Dartmouth company granted $2.94 million for unique vessel monitoring system

CEO says their technology could have prevented some maritime disasters

A Dartmouth-based company has been awarded $2.94 million to develop a product that could be the first global vessel management system of its kind.

Global Spacial Technology Solutions (GSTS) was one of 14 Canadian startup companies to receive federal funding from Sustainable Development Technology Canada, a government body which funds green technology, on Jan. 15.

The company’s project, OCIANA, is based on artificial intelligence and is expected to monitor all ships across the world. It collects and processes vessel tracking data from satellites, along with other factors like weather, port activity, traffic density, and marine mammal activity.

The data will offer decision-making information for a number of maritime-related organizations and clientele.

The goal is to manage vessels to reduce emissions, protect the environment and marine species, enforce laws, and improve safety.

“The reason that I’m doing this is because it is going to be such a game changer,” GSTS CEO Richard Kolacz said in a phone interview. “It’s interesting technology, it’s a great thing for Canada.”

Kolacz said the idea to create the system was sparked over a decade ago when the U.S. government wanted to be able to track all vessels, all the time, all around the world.

Kolacz said he led a team that designed, built and launched satellites used for the project. The first went up in 2009. By the end of 2018, he said there were more than 100 satellites or satellite systems at their disposal.

He likened the satellites to cell phone towers and OCIANA to cell phones and their apps. The towers, he said, need a purpose.

“To make anything useful out of the data, you need to have a means of processing it. We set up GSTS specifically to process the data using artificial intelligence from multiple satellites now, not just the one,” explained Kolacz.

The company created a consortium with several organizations meant to provide input on the development of their product. Canada Steamship Lines, the National Research Council of Canada and Port of Montreal are some of the organizations taking part.

GSTS analysis estimates that when completed and commercialized, OCIANA could save $15 billion in fuel and 200 million tonnes in CO2 emissions each year.

Beyond that, the system will also use data to notify vessels of nearby marine mammals, like the endangered North Atlantic right whale, so vessels can avoid them. It’s also expected to improve safety and fuel consumption by helping ships maintain their course and to manage ports in a similar way airports do.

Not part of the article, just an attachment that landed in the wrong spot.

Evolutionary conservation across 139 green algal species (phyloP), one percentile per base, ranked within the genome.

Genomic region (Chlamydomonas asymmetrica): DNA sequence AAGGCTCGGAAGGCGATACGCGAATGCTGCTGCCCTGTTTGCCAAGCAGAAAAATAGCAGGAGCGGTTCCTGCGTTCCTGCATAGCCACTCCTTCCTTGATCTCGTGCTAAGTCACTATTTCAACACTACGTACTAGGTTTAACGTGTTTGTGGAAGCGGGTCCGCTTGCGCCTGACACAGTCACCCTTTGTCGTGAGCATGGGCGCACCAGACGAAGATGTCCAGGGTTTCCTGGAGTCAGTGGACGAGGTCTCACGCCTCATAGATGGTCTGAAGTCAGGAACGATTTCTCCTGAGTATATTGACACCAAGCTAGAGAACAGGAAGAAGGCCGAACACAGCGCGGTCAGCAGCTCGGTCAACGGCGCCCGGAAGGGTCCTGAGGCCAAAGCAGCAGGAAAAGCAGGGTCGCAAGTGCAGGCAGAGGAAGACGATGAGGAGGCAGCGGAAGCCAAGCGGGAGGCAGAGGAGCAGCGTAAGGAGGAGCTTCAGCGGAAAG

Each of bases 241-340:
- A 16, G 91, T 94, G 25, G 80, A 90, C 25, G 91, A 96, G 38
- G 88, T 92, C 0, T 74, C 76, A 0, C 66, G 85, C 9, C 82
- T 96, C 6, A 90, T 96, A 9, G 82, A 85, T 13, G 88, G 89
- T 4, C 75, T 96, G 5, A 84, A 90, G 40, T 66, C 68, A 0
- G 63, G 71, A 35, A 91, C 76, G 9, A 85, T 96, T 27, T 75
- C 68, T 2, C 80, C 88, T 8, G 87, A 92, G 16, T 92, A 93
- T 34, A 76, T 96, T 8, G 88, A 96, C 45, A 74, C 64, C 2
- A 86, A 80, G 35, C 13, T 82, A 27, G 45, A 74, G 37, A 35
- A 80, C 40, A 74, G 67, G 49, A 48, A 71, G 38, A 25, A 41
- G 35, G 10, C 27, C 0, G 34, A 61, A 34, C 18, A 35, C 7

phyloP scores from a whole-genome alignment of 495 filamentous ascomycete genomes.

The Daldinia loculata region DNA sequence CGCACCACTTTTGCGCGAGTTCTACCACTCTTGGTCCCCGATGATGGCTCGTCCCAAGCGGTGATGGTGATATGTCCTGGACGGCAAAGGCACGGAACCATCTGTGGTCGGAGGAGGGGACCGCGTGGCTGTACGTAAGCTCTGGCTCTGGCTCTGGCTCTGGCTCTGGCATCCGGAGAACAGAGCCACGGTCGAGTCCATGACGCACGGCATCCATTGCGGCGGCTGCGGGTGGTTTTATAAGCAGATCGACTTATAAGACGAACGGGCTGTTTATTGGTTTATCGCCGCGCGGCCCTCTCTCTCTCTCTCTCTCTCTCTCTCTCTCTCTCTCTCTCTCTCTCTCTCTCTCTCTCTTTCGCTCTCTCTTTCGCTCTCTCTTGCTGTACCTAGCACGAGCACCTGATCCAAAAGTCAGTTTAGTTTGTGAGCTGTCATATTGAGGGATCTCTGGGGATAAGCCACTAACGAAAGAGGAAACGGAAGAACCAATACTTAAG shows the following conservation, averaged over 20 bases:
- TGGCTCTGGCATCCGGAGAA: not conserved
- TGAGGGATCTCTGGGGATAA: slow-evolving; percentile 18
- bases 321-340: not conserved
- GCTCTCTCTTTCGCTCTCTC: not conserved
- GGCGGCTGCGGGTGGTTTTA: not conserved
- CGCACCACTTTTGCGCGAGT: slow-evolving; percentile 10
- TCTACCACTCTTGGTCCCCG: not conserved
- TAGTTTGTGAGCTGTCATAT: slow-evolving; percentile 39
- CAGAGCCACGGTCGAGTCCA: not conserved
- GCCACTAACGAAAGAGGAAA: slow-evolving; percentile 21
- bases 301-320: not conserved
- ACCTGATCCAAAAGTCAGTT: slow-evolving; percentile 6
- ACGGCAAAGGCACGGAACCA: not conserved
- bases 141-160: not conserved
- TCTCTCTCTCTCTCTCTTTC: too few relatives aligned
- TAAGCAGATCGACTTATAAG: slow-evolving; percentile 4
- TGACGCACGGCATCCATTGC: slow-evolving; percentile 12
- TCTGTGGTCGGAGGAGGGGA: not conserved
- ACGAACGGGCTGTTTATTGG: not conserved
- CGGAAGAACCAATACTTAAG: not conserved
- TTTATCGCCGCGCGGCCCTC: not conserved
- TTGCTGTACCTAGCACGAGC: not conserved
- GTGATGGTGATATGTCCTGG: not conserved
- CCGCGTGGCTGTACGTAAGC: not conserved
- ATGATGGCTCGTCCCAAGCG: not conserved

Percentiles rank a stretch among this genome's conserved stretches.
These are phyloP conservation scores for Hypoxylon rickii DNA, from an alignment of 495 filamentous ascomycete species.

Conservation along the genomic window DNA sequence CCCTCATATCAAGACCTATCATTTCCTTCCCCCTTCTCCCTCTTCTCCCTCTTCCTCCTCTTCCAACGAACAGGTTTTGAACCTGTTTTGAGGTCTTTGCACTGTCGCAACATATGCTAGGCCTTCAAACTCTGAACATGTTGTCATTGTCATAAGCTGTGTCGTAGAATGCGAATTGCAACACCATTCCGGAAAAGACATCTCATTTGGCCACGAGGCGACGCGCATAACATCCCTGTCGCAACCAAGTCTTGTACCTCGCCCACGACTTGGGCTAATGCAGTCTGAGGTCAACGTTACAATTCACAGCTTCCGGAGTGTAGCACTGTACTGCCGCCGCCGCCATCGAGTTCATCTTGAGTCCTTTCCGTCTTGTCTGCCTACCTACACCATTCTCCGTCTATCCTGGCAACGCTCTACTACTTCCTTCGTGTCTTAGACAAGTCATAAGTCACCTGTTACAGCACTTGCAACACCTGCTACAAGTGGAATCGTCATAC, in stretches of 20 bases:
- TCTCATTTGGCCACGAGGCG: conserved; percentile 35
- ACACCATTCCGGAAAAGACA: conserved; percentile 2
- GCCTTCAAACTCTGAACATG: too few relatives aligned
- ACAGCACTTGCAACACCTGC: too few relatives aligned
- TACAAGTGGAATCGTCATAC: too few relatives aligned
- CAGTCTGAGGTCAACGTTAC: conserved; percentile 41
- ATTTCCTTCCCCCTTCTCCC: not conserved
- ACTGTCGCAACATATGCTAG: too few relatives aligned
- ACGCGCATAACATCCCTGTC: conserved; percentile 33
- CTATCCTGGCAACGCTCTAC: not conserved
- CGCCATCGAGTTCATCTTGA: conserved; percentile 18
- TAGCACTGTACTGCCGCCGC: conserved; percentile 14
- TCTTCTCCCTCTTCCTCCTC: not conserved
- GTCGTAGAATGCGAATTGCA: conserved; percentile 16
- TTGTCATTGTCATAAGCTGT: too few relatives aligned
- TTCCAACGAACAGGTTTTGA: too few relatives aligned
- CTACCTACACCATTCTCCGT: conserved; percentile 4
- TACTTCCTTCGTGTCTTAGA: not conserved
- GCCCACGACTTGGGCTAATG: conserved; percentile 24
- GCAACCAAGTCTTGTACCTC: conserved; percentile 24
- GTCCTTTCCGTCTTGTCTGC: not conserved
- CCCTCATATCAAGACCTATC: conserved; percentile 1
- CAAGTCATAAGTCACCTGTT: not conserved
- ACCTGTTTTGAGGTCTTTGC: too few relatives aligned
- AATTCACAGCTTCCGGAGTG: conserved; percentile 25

Kolacz explained boats can be notified if ports are clogged with arriving ships and allow them to adjust speeds to adapt, saving fuel.

“We have multiple capabilities, we have vessel management, we have air traffic control for ship, and we have risk or threat management. So actually we have solutions for civil, commercial, and defense and security agencies,” he said.

Kolacz said if OCIANA’s capabilities were available decades ago, it could have prevented some major maritime disasters.

“We provide decision-making information to save lives, energy — energy being fuel and emissions — and the environment,” explained Kolacz. “If you think of it, if you had this kind of a system, the Exxon Valdez would not have happened, the Costa Concordia would not have happened.”

OCIANA has a limited capacity at the moment, but is expected to be completed and commercialized in 2023. Kolacz anticipates it being used across the globe.

The 14 Canadian start-up companies receiving federal funding were selected from 600 inquiries for funding that Sustainable Development Technology Canada received in their 2018/2019 fiscal year. There was a total of $46.3 million available for all funding projects.

In an email, Sustainable Development Technology Canada spokesperson Veena Bhullar said they can’t disclose how they chose the companies, but noted the scope of GSTS’s project stood out.

“GSTS is seeking to be the first company to provide a global maritime risk and vessel management system using satellite [automatic identification system] data and machine learning algorithms, which definitely made them unique.”

Dayne Patterson

Dayne Patterson

Dayne Patterson is a journalism student enrolled in the graduate program at the University of King's College. He lived and reported in Western Canada before moving to the east coast. Now, you can find him in Halifax searching for ice to skate on, floors to dance on and new stories to write about.

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